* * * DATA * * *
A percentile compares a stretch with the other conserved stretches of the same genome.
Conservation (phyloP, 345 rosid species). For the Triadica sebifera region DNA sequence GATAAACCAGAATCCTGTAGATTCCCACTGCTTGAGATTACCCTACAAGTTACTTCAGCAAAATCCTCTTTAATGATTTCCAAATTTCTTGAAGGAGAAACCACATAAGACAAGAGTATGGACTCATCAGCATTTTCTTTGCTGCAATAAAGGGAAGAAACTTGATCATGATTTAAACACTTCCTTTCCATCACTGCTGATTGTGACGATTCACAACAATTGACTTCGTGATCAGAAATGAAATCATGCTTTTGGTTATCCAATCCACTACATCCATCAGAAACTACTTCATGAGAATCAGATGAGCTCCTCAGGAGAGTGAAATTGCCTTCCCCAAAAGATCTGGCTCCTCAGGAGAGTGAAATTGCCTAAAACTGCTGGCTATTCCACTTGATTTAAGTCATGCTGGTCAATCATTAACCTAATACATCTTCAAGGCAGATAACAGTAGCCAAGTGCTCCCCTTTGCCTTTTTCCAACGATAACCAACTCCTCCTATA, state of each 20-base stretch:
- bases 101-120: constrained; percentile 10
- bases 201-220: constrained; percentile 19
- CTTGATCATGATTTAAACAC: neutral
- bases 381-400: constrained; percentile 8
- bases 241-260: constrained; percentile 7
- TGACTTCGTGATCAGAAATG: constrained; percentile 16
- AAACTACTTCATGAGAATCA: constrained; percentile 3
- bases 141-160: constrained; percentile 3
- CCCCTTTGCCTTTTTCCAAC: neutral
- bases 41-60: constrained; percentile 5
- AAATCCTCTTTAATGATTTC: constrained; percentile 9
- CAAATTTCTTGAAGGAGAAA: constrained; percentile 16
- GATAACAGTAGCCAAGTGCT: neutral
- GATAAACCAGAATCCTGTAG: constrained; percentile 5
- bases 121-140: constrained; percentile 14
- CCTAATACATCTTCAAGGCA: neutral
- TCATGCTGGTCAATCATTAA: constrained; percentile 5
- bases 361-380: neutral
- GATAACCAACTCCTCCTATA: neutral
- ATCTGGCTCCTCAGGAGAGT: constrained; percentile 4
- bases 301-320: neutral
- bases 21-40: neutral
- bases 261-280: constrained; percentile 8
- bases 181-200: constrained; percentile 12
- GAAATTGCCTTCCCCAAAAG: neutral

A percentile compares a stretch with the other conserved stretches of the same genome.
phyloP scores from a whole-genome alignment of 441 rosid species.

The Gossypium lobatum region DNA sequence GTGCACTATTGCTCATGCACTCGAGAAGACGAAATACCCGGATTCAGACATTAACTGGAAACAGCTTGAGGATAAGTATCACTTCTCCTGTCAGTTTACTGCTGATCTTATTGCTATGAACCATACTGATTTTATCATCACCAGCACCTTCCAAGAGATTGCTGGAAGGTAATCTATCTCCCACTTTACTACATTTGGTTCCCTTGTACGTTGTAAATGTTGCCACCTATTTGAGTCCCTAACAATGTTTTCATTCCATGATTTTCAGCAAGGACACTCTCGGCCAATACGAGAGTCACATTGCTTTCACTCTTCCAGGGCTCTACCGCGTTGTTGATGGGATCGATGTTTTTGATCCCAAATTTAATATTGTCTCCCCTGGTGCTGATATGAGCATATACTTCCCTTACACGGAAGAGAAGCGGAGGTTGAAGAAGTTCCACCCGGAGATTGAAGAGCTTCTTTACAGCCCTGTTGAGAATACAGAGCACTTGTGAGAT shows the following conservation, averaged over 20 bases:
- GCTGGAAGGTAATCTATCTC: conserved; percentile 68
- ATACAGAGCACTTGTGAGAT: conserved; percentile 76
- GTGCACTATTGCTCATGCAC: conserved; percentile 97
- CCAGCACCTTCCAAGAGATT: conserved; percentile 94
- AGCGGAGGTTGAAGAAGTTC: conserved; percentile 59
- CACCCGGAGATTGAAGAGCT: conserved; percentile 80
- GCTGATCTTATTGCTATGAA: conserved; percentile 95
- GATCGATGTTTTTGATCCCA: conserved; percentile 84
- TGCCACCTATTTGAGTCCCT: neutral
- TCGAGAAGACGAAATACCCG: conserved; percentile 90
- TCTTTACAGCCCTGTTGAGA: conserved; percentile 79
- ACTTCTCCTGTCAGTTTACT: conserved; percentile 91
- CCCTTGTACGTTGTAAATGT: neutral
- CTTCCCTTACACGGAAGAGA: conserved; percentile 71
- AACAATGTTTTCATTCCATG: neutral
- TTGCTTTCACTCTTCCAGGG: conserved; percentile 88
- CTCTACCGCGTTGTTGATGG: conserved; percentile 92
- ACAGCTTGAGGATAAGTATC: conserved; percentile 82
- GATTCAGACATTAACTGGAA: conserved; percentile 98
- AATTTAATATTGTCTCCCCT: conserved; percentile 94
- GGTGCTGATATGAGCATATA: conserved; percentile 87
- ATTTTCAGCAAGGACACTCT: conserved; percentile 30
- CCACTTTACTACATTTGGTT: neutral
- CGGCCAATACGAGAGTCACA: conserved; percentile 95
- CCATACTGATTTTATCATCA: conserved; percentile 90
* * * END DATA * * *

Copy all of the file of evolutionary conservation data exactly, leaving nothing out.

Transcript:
A percentile compares a stretch with the other conserved stretches of the same genome.
Conservation (phyloP, 345 rosid species). For the Triadica sebifera region DNA sequence GATAAACCAGAATCCTGTAGATTCCCACTGCTTGAGATTACCCTACAAGTTACTTCAGCAAAATCCTCTTTAATGATTTCCAAATTTCTTGAAGGAGAAACCACATAAGACAAGAGTATGGACTCATCAGCATTTTCTTTGCTGCAATAAAGGGAAGAAACTTGATCATGATTTAAACACTTCCTTTCCATCACTGCTGATTGTGACGATTCACAACAATTGACTTCGTGATCAGAAATGAAATCATGCTTTTGGTTATCCAATCCACTACATCCATCAGAAACTACTTCATGAGAATCAGATGAGCTCCTCAGGAGAGTGAAATTGCCTTCCCCAAAAGATCTGGCTCCTCAGGAGAGTGAAATTGCCTAAAACTGCTGGCTATTCCACTTGATTTAAGTCATGCTGGTCAATCATTAACCTAATACATCTTCAAGGCAGATAACAGTAGCCAAGTGCTCCCCTTTGCCTTTTTCCAACGATAACCAACTCCTCCTATA, state of each 20-base stretch:
- bases 101-120: constrained; percentile 10
- bases 201-220: constrained; percentile 19
- CTTGATCATGATTTAAACAC: neutral
- bases 381-400: constrained; percentile 8
- bases 241-260: constrained; percentile 7
- TGACTTCGTGATCAGAAATG: constrained; percentile 16
- AAACTACTTCATGAGAATCA: constrained; percentile 3
- bases 141-160: constrained; percentile 3
- CCCCTTTGCCTTTTTCCAAC: neutral
- bases 41-60: constrained; percentile 5
- AAATCCTCTTTAATGATTTC: constrained; percentile 9
- CAAATTTCTTGAAGGAGAAA: constrained; percentile 16
- GATAACAGTAGCCAAGTGCT: neutral
- GATAAACCAGAATCCTGTAG: constrained; percentile 5
- bases 121-140: constrained; percentile 14
- CCTAATACATCTTCAAGGCA: neutral
- TCATGCTGGTCAATCATTAA: constrained; percentile 5
- bases 361-380: neutral
- GATAACCAACTCCTCCTATA: neutral
- ATCTGGCTCCTCAGGAGAGT: constrained; percentile 4
- bases 301-320: neutral
- bases 21-40: neutral
- bases 261-280: constrained; percentile 8
- bases 181-200: constrained; percentile 12
- GAAATTGCCTTCCCCAAAAG: neutral

A percentile compares a stretch with the other conserved stretches of the same genome.
phyloP scores from a whole-genome alignment of 441 rosid species.

The Gossypium lobatum region DNA sequence GTGCACTATTGCTCATGCACTCGAGAAGACGAAATACCCGGATTCAGACATTAACTGGAAACAGCTTGAGGATAAGTATCACTTCTCCTGTCAGTTTACTGCTGATCTTATTGCTATGAACCATACTGATTTTATCATCACCAGCACCTTCCAAGAGATTGCTGGAAGGTAATCTATCTCCCACTTTACTACATTTGGTTCCCTTGTACGTTGTAAATGTTGCCACCTATTTGAGTCCCTAACAATGTTTTCATTCCATGATTTTCAGCAAGGACACTCTCGGCCAATACGAGAGTCACATTGCTTTCACTCTTCCAGGGCTCTACCGCGTTGTTGATGGGATCGATGTTTTTGATCCCAAATTTAATATTGTCTCCCCTGGTGCTGATATGAGCATATACTTCCCTTACACGGAAGAGAAGCGGAGGTTGAAGAAGTTCCACCCGGAGATTGAAGAGCTTCTTTACAGCCCTGTTGAGAATACAGAGCACTTGTGAGAT shows the following conservation, averaged over 20 bases:
- GCTGGAAGGTAATCTATCTC: conserved; percentile 68
- ATACAGAGCACTTGTGAGAT: conserved; percentile 76
- GTGCACTATTGCTCATGCAC: conserved; percentile 97
- CCAGCACCTTCCAAGAGATT: conserved; percentile 94
- AGCGGAGGTTGAAGAAGTTC: conserved; percentile 59
- CACCCGGAGATTGAAGAGCT: conserved; percentile 80
- GCTGATCTTATTGCTATGAA: conserved; percentile 95
- GATCGATGTTTTTGATCCCA: conserved; percentile 84
- TGCCACCTATTTGAGTCCCT: neutral
- TCGAGAAGACGAAATACCCG: conserved; percentile 90
- TCTTTACAGCCCTGTTGAGA: conserved; percentile 79
- ACTTCTCCTGTCAGTTTACT: conserved; percentile 91
- CCCTTGTACGTTGTAAATGT: neutral
- CTTCCCTTACACGGAAGAGA: conserved; percentile 71
- AACAATGTTTTCATTCCATG: neutral
- TTGCTTTCACTCTTCCAGGG: conserved; percentile 88
- CTCTACCGCGTTGTTGATGG: conserved; percentile 92
- ACAGCTTGAGGATAAGTATC: conserved; percentile 82
- GATTCAGACATTAACTGGAA: conserved; percentile 98
- AATTTAATATTGTCTCCCCT: conserved; percentile 94
- GGTGCTGATATGAGCATATA: conserved; percentile 87
- ATTTTCAGCAAGGACACTCT: conserved; percentile 30
- CCACTTTACTACATTTGGTT: neutral
- CGGCCAATACGAGAGTCACA: conserved; percentile 95
- CCATACTGATTTTATCATCA: conserved; percentile 90